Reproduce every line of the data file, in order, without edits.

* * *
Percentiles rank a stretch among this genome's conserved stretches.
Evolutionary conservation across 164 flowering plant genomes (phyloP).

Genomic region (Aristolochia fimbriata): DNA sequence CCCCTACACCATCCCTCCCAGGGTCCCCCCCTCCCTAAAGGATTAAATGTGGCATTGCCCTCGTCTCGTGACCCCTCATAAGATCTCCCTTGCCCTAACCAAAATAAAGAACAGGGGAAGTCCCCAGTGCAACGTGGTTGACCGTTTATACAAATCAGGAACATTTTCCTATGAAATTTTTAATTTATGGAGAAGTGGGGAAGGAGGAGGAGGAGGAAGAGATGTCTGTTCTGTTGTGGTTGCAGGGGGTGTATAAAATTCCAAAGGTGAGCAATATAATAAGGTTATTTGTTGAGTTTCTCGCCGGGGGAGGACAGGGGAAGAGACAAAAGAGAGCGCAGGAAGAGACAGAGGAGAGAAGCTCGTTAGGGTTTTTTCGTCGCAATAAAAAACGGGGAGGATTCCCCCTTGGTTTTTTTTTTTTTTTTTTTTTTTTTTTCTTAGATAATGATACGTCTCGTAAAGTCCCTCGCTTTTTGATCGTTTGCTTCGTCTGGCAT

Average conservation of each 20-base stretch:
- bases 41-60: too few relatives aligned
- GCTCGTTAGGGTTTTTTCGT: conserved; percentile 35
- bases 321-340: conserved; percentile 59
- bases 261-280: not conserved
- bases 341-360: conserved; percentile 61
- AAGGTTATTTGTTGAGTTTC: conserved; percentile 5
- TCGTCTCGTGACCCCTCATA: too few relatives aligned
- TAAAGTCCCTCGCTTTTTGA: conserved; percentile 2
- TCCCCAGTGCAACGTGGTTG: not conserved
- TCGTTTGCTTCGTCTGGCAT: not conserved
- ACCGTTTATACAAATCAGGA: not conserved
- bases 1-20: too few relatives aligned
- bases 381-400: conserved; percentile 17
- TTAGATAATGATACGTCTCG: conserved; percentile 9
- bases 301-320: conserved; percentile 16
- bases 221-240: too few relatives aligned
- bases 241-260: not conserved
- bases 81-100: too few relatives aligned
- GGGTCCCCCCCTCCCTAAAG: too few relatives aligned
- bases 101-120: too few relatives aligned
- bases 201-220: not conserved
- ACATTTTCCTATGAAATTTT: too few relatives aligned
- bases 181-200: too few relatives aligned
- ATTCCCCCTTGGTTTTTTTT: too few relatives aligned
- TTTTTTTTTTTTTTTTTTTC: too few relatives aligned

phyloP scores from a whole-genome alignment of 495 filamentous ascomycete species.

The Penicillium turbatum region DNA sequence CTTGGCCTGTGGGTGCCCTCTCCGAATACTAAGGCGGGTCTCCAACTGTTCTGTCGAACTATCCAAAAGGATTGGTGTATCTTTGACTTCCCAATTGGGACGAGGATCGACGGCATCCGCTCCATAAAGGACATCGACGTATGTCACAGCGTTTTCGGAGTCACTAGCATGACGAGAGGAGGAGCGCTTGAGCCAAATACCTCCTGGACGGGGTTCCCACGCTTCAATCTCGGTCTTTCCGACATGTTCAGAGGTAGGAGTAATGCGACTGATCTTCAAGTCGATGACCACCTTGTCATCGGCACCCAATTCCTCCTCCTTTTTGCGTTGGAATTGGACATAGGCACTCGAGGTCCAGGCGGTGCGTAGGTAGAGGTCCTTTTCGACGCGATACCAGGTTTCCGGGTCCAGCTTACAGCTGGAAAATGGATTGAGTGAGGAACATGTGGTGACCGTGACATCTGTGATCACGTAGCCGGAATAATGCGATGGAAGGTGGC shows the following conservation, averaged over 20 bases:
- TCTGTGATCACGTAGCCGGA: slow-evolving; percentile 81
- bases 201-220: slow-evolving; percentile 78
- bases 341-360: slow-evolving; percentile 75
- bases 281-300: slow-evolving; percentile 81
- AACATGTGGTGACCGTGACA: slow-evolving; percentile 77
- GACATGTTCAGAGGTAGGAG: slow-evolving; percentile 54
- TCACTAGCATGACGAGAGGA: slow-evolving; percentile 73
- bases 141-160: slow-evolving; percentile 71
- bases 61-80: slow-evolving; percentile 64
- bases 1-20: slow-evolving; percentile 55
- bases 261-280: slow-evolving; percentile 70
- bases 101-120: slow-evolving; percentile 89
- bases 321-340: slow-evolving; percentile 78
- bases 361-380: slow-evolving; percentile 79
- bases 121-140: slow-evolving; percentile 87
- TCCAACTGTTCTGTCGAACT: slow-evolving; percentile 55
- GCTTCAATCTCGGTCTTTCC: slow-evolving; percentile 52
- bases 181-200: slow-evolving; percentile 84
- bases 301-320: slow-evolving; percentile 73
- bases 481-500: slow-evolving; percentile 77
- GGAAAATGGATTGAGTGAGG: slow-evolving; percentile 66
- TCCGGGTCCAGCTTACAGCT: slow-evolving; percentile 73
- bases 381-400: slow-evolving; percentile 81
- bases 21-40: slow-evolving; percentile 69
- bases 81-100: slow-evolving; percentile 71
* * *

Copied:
Percentiles rank a stretch among this genome's conserved stretches.
Evolutionary conservation across 164 flowering plant genomes (phyloP).

Genomic region (Aristolochia fimbriata): DNA sequence CCCCTACACCATCCCTCCCAGGGTCCCCCCCTCCCTAAAGGATTAAATGTGGCATTGCCCTCGTCTCGTGACCCCTCATAAGATCTCCCTTGCCCTAACCAAAATAAAGAACAGGGGAAGTCCCCAGTGCAACGTGGTTGACCGTTTATACAAATCAGGAACATTTTCCTATGAAATTTTTAATTTATGGAGAAGTGGGGAAGGAGGAGGAGGAGGAAGAGATGTCTGTTCTGTTGTGGTTGCAGGGGGTGTATAAAATTCCAAAGGTGAGCAATATAATAAGGTTATTTGTTGAGTTTCTCGCCGGGGGAGGACAGGGGAAGAGACAAAAGAGAGCGCAGGAAGAGACAGAGGAGAGAAGCTCGTTAGGGTTTTTTCGTCGCAATAAAAAACGGGGAGGATTCCCCCTTGGTTTTTTTTTTTTTTTTTTTTTTTTTTTCTTAGATAATGATACGTCTCGTAAAGTCCCTCGCTTTTTGATCGTTTGCTTCGTCTGGCAT

Average conservation of each 20-base stretch:
- bases 41-60: too few relatives aligned
- GCTCGTTAGGGTTTTTTCGT: conserved; percentile 35
- bases 321-340: conserved; percentile 59
- bases 261-280: not conserved
- bases 341-360: conserved; percentile 61
- AAGGTTATTTGTTGAGTTTC: conserved; percentile 5
- TCGTCTCGTGACCCCTCATA: too few relatives aligned
- TAAAGTCCCTCGCTTTTTGA: conserved; percentile 2
- TCCCCAGTGCAACGTGGTTG: not conserved
- TCGTTTGCTTCGTCTGGCAT: not conserved
- ACCGTTTATACAAATCAGGA: not conserved
- bases 1-20: too few relatives aligned
- bases 381-400: conserved; percentile 17
- TTAGATAATGATACGTCTCG: conserved; percentile 9
- bases 301-320: conserved; percentile 16
- bases 221-240: too few relatives aligned
- bases 241-260: not conserved
- bases 81-100: too few relatives aligned
- GGGTCCCCCCCTCCCTAAAG: too few relatives aligned
- bases 101-120: too few relatives aligned
- bases 201-220: not conserved
- ACATTTTCCTATGAAATTTT: too few relatives aligned
- bases 181-200: too few relatives aligned
- ATTCCCCCTTGGTTTTTTTT: too few relatives aligned
- TTTTTTTTTTTTTTTTTTTC: too few relatives aligned

phyloP scores from a whole-genome alignment of 495 filamentous ascomycete species.

The Penicillium turbatum region DNA sequence CTTGGCCTGTGGGTGCCCTCTCCGAATACTAAGGCGGGTCTCCAACTGTTCTGTCGAACTATCCAAAAGGATTGGTGTATCTTTGACTTCCCAATTGGGACGAGGATCGACGGCATCCGCTCCATAAAGGACATCGACGTATGTCACAGCGTTTTCGGAGTCACTAGCATGACGAGAGGAGGAGCGCTTGAGCCAAATACCTCCTGGACGGGGTTCCCACGCTTCAATCTCGGTCTTTCCGACATGTTCAGAGGTAGGAGTAATGCGACTGATCTTCAAGTCGATGACCACCTTGTCATCGGCACCCAATTCCTCCTCCTTTTTGCGTTGGAATTGGACATAGGCACTCGAGGTCCAGGCGGTGCGTAGGTAGAGGTCCTTTTCGACGCGATACCAGGTTTCCGGGTCCAGCTTACAGCTGGAAAATGGATTGAGTGAGGAACATGTGGTGACCGTGACATCTGTGATCACGTAGCCGGAATAATGCGATGGAAGGTGGC shows the following conservation, averaged over 20 bases:
- TCTGTGATCACGTAGCCGGA: slow-evolving; percentile 81
- bases 201-220: slow-evolving; percentile 78
- bases 341-360: slow-evolving; percentile 75
- bases 281-300: slow-evolving; percentile 81
- AACATGTGGTGACCGTGACA: slow-evolving; percentile 77
- GACATGTTCAGAGGTAGGAG: slow-evolving; percentile 54
- TCACTAGCATGACGAGAGGA: slow-evolving; percentile 73
- bases 141-160: slow-evolving; percentile 71
- bases 61-80: slow-evolving; percentile 64
- bases 1-20: slow-evolving; percentile 55
- bases 261-280: slow-evolving; percentile 70
- bases 101-120: slow-evolving; percentile 89
- bases 321-340: slow-evolving; percentile 78
- bases 361-380: slow-evolving; percentile 79
- bases 121-140: slow-evolving; percentile 87
- TCCAACTGTTCTGTCGAACT: slow-evolving; percentile 55
- GCTTCAATCTCGGTCTTTCC: slow-evolving; percentile 52
- bases 181-200: slow-evolving; percentile 84
- bases 301-320: slow-evolving; percentile 73
- bases 481-500: slow-evolving; percentile 77
- GGAAAATGGATTGAGTGAGG: slow-evolving; percentile 66
- TCCGGGTCCAGCTTACAGCT: slow-evolving; percentile 73
- bases 381-400: slow-evolving; percentile 81
- bases 21-40: slow-evolving; percentile 69
- bases 81-100: slow-evolving; percentile 71